Italy - Supreme Court, decision 19201/2015

The appellant faced deportation even though her stateless status was de facto recognised. For this reason, the appellant requested that the Justice of Peace’s decision be overturned, and for her stateless status to be recognised. The Supreme Court recognised the applicant’s stateless status and overruled the Justice of Peace’s decision.

Case name (in original language)
Cassazione Civile Sez. 6 Num. 19201 Anno 2015
Case status
Case number
Italy - Supreme Court, decision 19201/2015
Date of decision
Court / UN Treaty Body
Supreme Court (Corte Suprema di Cassazione)
Language(s) the decision is available in
Applicant's country of birth
Applicant's country of residence
Relevant Legislative Provisions

Article 1 of the Convention relating to the Status of Stateless Persons (1954 Convention)

Art. 15, par. 4 Directive 2008/115/CE on common standards and procedures in Member States for returning illegally residing third country nationals


The applicant has Macedonian origin and has lived in Italy for more than 20 years. She was residing in a legally registered house under her husband’s name, with their five sons (four under 18). She was subjected to an expulsion decree and subsequently detained in a centre for identification and expulsion (C.I.E). Her de facto stateless status was acknowledged in the expulsion decree and was at odds with the possibility of repatriation. The applicant’s stateless status was not taken into consideration by the Justice of Peace’s decision. For this reason, the applicant lodged an appeal to the Supreme Court.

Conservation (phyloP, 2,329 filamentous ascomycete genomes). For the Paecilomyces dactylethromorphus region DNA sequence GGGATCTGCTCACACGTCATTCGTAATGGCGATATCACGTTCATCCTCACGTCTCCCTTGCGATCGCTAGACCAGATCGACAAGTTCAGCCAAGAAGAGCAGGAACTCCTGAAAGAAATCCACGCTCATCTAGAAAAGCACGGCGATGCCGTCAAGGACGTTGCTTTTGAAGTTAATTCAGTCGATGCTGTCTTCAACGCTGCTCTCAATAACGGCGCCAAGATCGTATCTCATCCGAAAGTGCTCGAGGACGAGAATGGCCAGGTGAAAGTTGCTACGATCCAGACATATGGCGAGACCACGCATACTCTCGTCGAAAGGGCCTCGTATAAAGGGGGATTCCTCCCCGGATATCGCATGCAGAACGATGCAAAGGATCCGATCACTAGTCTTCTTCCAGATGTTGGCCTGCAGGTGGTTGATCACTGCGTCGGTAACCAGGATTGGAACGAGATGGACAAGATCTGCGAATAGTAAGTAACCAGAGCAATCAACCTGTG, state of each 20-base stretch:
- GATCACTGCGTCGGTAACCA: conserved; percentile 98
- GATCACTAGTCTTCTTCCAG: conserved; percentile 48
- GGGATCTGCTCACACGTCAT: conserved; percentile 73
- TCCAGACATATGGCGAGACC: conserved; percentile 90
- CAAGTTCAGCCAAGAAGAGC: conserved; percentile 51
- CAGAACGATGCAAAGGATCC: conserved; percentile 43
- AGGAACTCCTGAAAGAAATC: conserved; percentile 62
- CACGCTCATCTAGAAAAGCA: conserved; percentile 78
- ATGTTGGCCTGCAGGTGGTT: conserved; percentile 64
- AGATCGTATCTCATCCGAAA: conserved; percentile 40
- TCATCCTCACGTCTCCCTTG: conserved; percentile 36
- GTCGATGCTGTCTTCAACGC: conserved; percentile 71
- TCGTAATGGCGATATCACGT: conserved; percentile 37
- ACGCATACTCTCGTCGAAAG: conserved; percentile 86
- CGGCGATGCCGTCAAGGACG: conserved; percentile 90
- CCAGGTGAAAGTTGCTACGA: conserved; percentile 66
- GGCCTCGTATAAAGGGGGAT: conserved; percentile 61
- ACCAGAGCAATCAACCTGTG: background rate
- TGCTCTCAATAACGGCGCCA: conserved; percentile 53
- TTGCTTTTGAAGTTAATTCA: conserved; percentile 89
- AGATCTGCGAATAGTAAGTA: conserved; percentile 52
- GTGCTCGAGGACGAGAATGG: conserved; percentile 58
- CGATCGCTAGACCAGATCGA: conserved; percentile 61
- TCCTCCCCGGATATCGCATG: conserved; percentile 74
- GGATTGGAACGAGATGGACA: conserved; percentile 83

Decision & Reasoning

Due to the fact that the Italian administration did not appear in front of the court, the Supreme Court directly recognised the de facto stateless status of the applicant. Accordingly, the Court found a violation of art. 15 par. 4 of Directive 2008/115/CE, stating that the purported removal was unreasonable. The Supreme Court held that the Justice of Peace did not take into consideration the applicant’s de facto stateless status when granting a decision.

For these reasons, the court ordered the Italian administration to pay a fee and revoked the expulsion decree on the basis of insufficient legal justification.


The Government’s State Attorney did not appear in front of the court.